Rep. Barney Frank (D-Mass.), chair of the influential House financial services committee, says Obama's lastest regulatory crackdown on Wall Street could make it into law in as soon as few months. Frank, who said the president's flurry of recent financial reforms surprised him, told the Financial Times in Davos, Switzerland, that the administration's new proposals could very well be included in an existing financial services bill already in the works within his committee. (To watch the full interview with FT's Gillian Tett and Frank, click here.)
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This essentially gives a new systemic regulator the discretionary power to clamp down on banks' proprietary businesses or force banks to shrink in size—if necessary. Until recently, this aspect of the bill had not garnered much attention, since there has been a wider controversy about the future identity of a systemic regulator.
However, Mr Frank argued that Volcker's plan could be incorporated within this enhanced definition of a supervisory authority—and said he was sure that a bill would be in place well before the mid-term elections in November, if not signed off by Chris Dodd, his counterpart in the Senate, within weeks. "I think Chris will get a bill out in March."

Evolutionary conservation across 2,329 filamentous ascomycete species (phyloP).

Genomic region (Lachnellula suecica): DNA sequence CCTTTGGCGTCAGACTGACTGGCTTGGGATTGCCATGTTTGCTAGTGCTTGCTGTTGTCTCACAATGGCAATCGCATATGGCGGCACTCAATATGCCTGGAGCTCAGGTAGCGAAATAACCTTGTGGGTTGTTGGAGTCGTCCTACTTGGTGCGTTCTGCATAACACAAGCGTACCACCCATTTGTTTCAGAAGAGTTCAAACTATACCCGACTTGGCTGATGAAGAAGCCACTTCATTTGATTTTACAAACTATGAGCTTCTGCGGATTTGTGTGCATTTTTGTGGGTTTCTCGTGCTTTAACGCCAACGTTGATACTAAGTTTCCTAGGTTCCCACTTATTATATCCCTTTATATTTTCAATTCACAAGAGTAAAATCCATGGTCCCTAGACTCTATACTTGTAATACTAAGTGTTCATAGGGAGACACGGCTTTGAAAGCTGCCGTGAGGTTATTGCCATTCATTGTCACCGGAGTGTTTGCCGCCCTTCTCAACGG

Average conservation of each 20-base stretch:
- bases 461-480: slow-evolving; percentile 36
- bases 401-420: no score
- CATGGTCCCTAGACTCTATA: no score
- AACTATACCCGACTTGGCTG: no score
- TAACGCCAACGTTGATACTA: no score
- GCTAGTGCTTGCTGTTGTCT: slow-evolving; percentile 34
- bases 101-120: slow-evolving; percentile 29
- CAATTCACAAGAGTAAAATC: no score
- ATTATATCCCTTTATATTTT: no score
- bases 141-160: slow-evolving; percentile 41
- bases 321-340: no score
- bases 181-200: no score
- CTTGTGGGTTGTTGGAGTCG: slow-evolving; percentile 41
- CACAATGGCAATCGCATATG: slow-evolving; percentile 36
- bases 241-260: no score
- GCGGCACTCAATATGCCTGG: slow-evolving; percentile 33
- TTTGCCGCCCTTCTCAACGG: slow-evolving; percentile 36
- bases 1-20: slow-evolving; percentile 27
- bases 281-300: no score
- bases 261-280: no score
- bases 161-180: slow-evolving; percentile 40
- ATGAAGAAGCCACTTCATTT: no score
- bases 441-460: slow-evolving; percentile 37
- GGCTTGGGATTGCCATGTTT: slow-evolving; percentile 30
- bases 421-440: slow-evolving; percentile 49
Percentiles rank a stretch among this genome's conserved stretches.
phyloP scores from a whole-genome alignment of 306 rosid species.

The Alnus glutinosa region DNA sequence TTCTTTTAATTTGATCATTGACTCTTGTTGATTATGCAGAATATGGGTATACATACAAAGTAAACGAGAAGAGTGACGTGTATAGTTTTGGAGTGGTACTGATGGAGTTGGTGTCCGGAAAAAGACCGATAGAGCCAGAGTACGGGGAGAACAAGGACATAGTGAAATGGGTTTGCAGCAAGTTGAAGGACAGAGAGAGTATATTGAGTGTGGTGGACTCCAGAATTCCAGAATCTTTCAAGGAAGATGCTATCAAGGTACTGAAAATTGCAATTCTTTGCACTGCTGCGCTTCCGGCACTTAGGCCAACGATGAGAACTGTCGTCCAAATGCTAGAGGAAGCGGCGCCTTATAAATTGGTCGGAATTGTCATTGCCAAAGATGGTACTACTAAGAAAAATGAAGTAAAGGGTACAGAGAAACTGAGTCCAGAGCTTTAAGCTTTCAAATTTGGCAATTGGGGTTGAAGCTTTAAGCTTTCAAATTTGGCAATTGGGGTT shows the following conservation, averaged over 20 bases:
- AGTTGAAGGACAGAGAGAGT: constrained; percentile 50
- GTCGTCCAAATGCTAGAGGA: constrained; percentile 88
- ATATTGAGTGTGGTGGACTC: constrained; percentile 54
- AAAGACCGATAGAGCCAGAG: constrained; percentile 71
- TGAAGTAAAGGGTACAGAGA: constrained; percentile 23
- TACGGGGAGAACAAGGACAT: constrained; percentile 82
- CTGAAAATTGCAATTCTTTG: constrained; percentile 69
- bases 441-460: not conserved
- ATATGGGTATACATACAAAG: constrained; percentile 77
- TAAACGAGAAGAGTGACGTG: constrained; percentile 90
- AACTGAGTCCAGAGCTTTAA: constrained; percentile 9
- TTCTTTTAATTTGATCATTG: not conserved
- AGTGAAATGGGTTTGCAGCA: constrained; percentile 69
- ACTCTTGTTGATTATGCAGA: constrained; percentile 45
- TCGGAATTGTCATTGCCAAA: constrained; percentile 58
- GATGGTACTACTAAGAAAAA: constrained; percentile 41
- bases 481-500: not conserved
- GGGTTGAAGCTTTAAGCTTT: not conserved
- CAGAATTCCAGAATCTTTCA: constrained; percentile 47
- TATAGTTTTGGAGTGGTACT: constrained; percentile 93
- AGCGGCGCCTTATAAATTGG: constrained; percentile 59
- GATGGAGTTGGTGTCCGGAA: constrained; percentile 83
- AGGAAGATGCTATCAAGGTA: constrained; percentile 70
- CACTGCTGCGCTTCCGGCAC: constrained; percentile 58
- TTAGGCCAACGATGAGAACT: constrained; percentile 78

Overall Mr Frank said the drive to de-risk banks was to be applauded. "I wish banks had fewer ways to make money than deposits," he said. He also expressed confidence that the US reforms could form part of a wider regulatory blueprint that would be incorporated elsewhere, including in Europe—dismissing scepticism that Mr Obama's initiative had upset a measured, internationally co-ordinated response to the future regulation of the world's banks.